I was wondering if you still held this same opinion! To me, these days, non-pre-arranged phone calls seem rarer and rarer. I can’t remember the last time I called someone in a professional context without setting up a time to talk first, via email (or Slack). And emailing someone to set up a call to make an offer– well, that just seems like torture to make someone wait to hear what you have to say.

Obviously a form letter from HR out of the blue seems like a bad call. But what do you think of a personal email from the hiring manager, expressing excitement and laying out the basic terms (salary, reporting structure) and offering to chat by phone to follow up if the candidate has questions or wants to talk more?

(FWIW, this particular candidate accepted within the hour, via email.)

Phone calls are still standard for job offers, for the reasons I talked about in the post you mentioned — you want to be able to pitch the job and express your enthusiasm for bringing the person on board, as well as get an initial sense of their response. Plus, if you email it, you have no idea if the email was even received (or if it got lost, or if the person is away and not checking email for several days or so forth).

To be clear, you’d still follow up the phone call with a written offer so that the candidate has all the details in writing.

You’re right that unscheduled phone calls are increasingly rare for a lot of people — but they haven’t disappeared entirely, particularly in business contexts, and this is one situation where they’re still in common use.

3. Can I refuse insincere “appreciation” from my boss?

I was “voluntold” to work on a project two years ago. I have an excellent work ethic and my boss likes to take advantage of that. I have been working well above my pay grade for two years, have repeatedly requested my job fact sheet be reviewed, and asked for responsibility pay (to no avail). I never get any support or acknowledgement at all. The end of the project is in sight, and last week when we were exiting a project meeting the boss said “I know I owe Jane a cheesecake for all she’s done, do you like cheesecake?” I replied “no..” Jane started on the project about two months ago. My team lead has been involved for a year, but just sits silently in meetings and never does any of the tasks assigned (which end up falling to me). I have repeatedly expressed my frustration at the lack of communication and support. The boss nods in agreement but does nothing to help change things. In the meeting last week, I was tasked with creating all of the training materials and training the trainers this week (something I declined to do weeks ago, but my “no” was ignored).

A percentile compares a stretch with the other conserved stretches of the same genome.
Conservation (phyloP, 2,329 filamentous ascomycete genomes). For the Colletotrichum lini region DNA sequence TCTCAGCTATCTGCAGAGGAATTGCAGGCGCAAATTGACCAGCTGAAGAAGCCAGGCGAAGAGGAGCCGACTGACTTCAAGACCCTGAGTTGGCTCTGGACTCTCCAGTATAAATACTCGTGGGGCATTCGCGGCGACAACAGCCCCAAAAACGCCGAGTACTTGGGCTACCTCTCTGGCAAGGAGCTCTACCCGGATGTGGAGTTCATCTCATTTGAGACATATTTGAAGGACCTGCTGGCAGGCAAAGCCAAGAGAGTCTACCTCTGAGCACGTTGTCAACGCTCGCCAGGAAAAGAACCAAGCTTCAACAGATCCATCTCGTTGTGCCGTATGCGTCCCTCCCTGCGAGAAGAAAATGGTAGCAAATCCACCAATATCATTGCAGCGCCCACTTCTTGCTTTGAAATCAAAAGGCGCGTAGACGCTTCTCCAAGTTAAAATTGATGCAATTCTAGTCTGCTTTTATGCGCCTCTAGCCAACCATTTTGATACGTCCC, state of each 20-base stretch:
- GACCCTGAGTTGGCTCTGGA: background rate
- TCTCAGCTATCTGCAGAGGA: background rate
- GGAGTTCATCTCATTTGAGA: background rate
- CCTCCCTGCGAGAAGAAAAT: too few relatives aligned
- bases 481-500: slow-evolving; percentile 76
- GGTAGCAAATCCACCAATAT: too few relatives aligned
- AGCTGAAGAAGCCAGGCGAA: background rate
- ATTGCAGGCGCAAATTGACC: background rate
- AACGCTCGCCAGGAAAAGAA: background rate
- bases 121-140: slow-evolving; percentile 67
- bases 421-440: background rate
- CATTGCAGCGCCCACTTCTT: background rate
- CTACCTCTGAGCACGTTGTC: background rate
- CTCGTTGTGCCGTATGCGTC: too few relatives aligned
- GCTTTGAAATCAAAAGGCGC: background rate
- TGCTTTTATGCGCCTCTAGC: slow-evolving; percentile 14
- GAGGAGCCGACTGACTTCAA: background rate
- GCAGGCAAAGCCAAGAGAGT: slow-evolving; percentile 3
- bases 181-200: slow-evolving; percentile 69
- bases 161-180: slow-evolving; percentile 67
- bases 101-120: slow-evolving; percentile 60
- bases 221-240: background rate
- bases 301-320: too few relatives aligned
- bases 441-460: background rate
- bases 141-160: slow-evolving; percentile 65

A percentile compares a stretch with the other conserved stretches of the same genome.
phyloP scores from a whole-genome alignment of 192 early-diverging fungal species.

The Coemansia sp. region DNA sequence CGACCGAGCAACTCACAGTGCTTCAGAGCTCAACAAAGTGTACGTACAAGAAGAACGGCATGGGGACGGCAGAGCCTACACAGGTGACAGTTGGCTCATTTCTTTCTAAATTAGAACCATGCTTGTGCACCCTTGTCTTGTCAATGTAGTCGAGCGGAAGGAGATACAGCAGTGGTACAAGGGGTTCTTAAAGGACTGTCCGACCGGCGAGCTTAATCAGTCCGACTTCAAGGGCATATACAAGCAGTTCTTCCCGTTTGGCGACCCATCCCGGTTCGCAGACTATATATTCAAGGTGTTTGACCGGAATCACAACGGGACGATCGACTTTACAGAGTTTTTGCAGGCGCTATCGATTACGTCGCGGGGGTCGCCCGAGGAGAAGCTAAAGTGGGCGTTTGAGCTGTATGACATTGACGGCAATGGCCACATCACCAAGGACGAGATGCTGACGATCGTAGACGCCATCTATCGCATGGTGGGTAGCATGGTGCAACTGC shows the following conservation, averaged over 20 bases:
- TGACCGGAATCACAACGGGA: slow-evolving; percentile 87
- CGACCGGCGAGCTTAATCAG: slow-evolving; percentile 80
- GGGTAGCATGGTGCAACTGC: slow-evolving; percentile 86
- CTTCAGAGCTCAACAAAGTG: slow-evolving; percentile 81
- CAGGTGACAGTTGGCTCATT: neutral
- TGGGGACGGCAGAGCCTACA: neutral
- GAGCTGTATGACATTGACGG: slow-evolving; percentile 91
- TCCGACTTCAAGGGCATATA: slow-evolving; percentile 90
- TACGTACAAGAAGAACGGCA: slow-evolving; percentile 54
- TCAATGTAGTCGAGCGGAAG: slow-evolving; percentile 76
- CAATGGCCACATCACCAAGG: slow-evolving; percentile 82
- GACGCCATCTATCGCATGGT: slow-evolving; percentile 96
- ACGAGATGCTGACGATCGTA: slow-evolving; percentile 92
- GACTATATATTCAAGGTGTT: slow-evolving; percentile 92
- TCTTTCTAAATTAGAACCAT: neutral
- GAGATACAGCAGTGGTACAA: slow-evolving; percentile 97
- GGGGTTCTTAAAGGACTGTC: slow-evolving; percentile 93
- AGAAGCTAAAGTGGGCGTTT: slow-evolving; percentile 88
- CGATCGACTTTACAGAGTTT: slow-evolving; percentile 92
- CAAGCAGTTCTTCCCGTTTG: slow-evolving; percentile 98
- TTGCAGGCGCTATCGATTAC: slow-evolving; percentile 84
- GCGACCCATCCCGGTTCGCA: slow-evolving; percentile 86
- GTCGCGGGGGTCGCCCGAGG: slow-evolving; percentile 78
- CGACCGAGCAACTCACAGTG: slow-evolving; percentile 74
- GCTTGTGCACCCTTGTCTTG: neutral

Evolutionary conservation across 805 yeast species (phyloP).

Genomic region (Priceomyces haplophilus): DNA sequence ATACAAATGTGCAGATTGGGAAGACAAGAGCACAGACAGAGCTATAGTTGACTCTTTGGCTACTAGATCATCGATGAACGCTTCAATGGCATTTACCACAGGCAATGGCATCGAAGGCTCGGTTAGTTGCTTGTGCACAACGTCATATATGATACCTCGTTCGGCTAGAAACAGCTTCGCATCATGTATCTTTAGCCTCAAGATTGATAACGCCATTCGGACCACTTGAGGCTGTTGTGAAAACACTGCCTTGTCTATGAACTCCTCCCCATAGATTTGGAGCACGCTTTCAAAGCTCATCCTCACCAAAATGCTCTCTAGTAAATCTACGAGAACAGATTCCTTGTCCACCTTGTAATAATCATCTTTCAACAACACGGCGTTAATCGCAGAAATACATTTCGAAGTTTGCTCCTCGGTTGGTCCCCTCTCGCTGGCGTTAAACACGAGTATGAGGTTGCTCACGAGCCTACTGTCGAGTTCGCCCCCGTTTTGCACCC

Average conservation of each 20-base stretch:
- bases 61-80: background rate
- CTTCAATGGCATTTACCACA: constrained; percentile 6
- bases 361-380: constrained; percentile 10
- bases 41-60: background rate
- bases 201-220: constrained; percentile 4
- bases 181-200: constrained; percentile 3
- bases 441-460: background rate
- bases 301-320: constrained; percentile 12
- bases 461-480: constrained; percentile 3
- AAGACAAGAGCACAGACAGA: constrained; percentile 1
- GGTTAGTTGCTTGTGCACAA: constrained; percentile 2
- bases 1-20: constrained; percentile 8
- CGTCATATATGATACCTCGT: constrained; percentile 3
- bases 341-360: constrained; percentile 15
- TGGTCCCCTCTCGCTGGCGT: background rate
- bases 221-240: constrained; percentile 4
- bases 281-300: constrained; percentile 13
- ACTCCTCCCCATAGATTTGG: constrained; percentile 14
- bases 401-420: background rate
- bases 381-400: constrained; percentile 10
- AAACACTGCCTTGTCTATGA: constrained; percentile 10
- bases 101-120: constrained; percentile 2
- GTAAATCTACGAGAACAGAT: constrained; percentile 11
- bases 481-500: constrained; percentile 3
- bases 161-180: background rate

I know when the project ends, the boss is going to bring in cheesecake for Jane and maybe something else as a “thank you to everyone” (even though only three of us were on the project and only 2 of us did any work). I won’t partake in any food on offer, but worry that the boss might try to give me something directly (as he was asking what my favorite chocolate bar was). Is saying “no thank you” to an insincere token of appreciation appropriate? Is there any way I can discourage the boss from doing something insulting (like giving me a chocolate bar)? The minions have told the team lead and boss many times that we don’t like food as a reward but they never listen.

Nope! I definitely understand the urge, but you can’t professionally refuse a thank-you from your boss if it’s clear that you’re doing it to Make A Point. In other words, you can of course say, “Oh, thank you but I actually don’t eat chocolate” (or any other kind of polite decline) but you can’t say, “I don’t want your thank-you for this because it’s insincere/I’ve been treated poorly/this is insulting when what I deserve is a raise” or anything in that neighborhood. That’s going to come across as hostile. (You might be ready for it to come across as hostile! But it’s likely to do you more harm than good, even if it would feel pretty nice in the moment.)